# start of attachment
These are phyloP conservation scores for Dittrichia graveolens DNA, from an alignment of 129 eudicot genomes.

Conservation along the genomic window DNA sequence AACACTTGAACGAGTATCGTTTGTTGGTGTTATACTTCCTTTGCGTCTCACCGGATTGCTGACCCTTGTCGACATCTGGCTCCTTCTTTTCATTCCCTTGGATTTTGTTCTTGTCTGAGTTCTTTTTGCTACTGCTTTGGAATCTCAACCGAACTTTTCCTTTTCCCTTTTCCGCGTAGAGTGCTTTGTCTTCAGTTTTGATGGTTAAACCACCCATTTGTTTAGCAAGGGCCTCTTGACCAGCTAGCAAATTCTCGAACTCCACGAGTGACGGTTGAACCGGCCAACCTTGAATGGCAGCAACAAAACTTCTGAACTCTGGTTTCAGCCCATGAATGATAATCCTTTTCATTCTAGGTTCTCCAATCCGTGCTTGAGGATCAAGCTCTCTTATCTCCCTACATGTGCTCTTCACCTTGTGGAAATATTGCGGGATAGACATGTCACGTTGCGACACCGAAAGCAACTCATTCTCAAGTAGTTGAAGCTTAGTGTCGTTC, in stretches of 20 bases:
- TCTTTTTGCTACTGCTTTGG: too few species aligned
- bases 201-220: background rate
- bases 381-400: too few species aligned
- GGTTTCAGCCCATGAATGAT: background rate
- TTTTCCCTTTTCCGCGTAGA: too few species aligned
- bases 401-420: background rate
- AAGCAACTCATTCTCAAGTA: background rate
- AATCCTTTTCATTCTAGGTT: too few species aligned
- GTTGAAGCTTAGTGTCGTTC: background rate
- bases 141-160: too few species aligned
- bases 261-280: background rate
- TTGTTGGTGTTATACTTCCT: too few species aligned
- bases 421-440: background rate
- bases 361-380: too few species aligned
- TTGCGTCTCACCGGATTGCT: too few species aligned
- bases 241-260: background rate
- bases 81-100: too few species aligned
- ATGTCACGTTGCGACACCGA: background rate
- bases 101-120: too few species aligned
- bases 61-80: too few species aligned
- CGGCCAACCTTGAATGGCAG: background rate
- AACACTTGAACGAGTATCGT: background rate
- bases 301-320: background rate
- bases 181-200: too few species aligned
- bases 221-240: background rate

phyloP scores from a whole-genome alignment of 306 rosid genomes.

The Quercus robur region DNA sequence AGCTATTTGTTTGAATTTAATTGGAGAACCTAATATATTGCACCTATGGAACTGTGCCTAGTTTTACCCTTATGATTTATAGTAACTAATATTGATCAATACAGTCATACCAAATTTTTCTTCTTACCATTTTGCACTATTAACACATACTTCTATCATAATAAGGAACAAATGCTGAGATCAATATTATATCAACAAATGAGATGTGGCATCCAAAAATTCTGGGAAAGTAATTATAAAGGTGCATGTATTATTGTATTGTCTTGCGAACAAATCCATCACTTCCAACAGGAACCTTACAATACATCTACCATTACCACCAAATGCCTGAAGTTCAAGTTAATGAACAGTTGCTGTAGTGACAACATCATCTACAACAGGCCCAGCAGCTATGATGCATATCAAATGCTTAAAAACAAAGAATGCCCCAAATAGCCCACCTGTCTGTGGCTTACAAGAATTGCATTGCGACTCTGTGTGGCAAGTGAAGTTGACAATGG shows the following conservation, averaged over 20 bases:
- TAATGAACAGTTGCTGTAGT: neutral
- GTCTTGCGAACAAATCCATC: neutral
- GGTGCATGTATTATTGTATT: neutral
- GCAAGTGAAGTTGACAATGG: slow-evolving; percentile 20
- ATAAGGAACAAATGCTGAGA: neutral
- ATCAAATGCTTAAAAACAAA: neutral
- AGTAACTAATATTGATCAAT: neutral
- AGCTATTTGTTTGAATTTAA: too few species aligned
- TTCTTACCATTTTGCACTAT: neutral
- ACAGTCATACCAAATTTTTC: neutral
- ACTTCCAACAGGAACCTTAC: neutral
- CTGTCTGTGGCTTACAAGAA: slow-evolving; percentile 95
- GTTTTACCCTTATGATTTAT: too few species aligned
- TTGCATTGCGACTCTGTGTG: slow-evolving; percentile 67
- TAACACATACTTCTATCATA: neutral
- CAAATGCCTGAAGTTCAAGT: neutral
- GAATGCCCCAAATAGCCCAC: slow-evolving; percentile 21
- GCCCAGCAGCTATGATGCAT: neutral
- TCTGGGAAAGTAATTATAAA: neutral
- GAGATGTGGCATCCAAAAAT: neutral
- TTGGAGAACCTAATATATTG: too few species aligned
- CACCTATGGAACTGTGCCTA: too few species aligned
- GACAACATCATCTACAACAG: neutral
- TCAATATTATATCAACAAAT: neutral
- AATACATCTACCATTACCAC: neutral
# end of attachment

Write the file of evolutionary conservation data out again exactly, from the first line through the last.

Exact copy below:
These are phyloP conservation scores for Dittrichia graveolens DNA, from an alignment of 129 eudicot genomes.

Conservation along the genomic window DNA sequence AACACTTGAACGAGTATCGTTTGTTGGTGTTATACTTCCTTTGCGTCTCACCGGATTGCTGACCCTTGTCGACATCTGGCTCCTTCTTTTCATTCCCTTGGATTTTGTTCTTGTCTGAGTTCTTTTTGCTACTGCTTTGGAATCTCAACCGAACTTTTCCTTTTCCCTTTTCCGCGTAGAGTGCTTTGTCTTCAGTTTTGATGGTTAAACCACCCATTTGTTTAGCAAGGGCCTCTTGACCAGCTAGCAAATTCTCGAACTCCACGAGTGACGGTTGAACCGGCCAACCTTGAATGGCAGCAACAAAACTTCTGAACTCTGGTTTCAGCCCATGAATGATAATCCTTTTCATTCTAGGTTCTCCAATCCGTGCTTGAGGATCAAGCTCTCTTATCTCCCTACATGTGCTCTTCACCTTGTGGAAATATTGCGGGATAGACATGTCACGTTGCGACACCGAAAGCAACTCATTCTCAAGTAGTTGAAGCTTAGTGTCGTTC, in stretches of 20 bases:
- TCTTTTTGCTACTGCTTTGG: too few species aligned
- bases 201-220: background rate
- bases 381-400: too few species aligned
- GGTTTCAGCCCATGAATGAT: background rate
- TTTTCCCTTTTCCGCGTAGA: too few species aligned
- bases 401-420: background rate
- AAGCAACTCATTCTCAAGTA: background rate
- AATCCTTTTCATTCTAGGTT: too few species aligned
- GTTGAAGCTTAGTGTCGTTC: background rate
- bases 141-160: too few species aligned
- bases 261-280: background rate
- TTGTTGGTGTTATACTTCCT: too few species aligned
- bases 421-440: background rate
- bases 361-380: too few species aligned
- TTGCGTCTCACCGGATTGCT: too few species aligned
- bases 241-260: background rate
- bases 81-100: too few species aligned
- ATGTCACGTTGCGACACCGA: background rate
- bases 101-120: too few species aligned
- bases 61-80: too few species aligned
- CGGCCAACCTTGAATGGCAG: background rate
- AACACTTGAACGAGTATCGT: background rate
- bases 301-320: background rate
- bases 181-200: too few species aligned
- bases 221-240: background rate

phyloP scores from a whole-genome alignment of 306 rosid genomes.

The Quercus robur region DNA sequence AGCTATTTGTTTGAATTTAATTGGAGAACCTAATATATTGCACCTATGGAACTGTGCCTAGTTTTACCCTTATGATTTATAGTAACTAATATTGATCAATACAGTCATACCAAATTTTTCTTCTTACCATTTTGCACTATTAACACATACTTCTATCATAATAAGGAACAAATGCTGAGATCAATATTATATCAACAAATGAGATGTGGCATCCAAAAATTCTGGGAAAGTAATTATAAAGGTGCATGTATTATTGTATTGTCTTGCGAACAAATCCATCACTTCCAACAGGAACCTTACAATACATCTACCATTACCACCAAATGCCTGAAGTTCAAGTTAATGAACAGTTGCTGTAGTGACAACATCATCTACAACAGGCCCAGCAGCTATGATGCATATCAAATGCTTAAAAACAAAGAATGCCCCAAATAGCCCACCTGTCTGTGGCTTACAAGAATTGCATTGCGACTCTGTGTGGCAAGTGAAGTTGACAATGG shows the following conservation, averaged over 20 bases:
- TAATGAACAGTTGCTGTAGT: neutral
- GTCTTGCGAACAAATCCATC: neutral
- GGTGCATGTATTATTGTATT: neutral
- GCAAGTGAAGTTGACAATGG: slow-evolving; percentile 20
- ATAAGGAACAAATGCTGAGA: neutral
- ATCAAATGCTTAAAAACAAA: neutral
- AGTAACTAATATTGATCAAT: neutral
- AGCTATTTGTTTGAATTTAA: too few species aligned
- TTCTTACCATTTTGCACTAT: neutral
- ACAGTCATACCAAATTTTTC: neutral
- ACTTCCAACAGGAACCTTAC: neutral
- CTGTCTGTGGCTTACAAGAA: slow-evolving; percentile 95
- GTTTTACCCTTATGATTTAT: too few species aligned
- TTGCATTGCGACTCTGTGTG: slow-evolving; percentile 67
- TAACACATACTTCTATCATA: neutral
- CAAATGCCTGAAGTTCAAGT: neutral
- GAATGCCCCAAATAGCCCAC: slow-evolving; percentile 21
- GCCCAGCAGCTATGATGCAT: neutral
- TCTGGGAAAGTAATTATAAA: neutral
- GAGATGTGGCATCCAAAAAT: neutral
- TTGGAGAACCTAATATATTG: too few species aligned
- CACCTATGGAACTGTGCCTA: too few species aligned
- GACAACATCATCTACAACAG: neutral
- TCAATATTATATCAACAAAT: neutral
- AATACATCTACCATTACCAC: neutral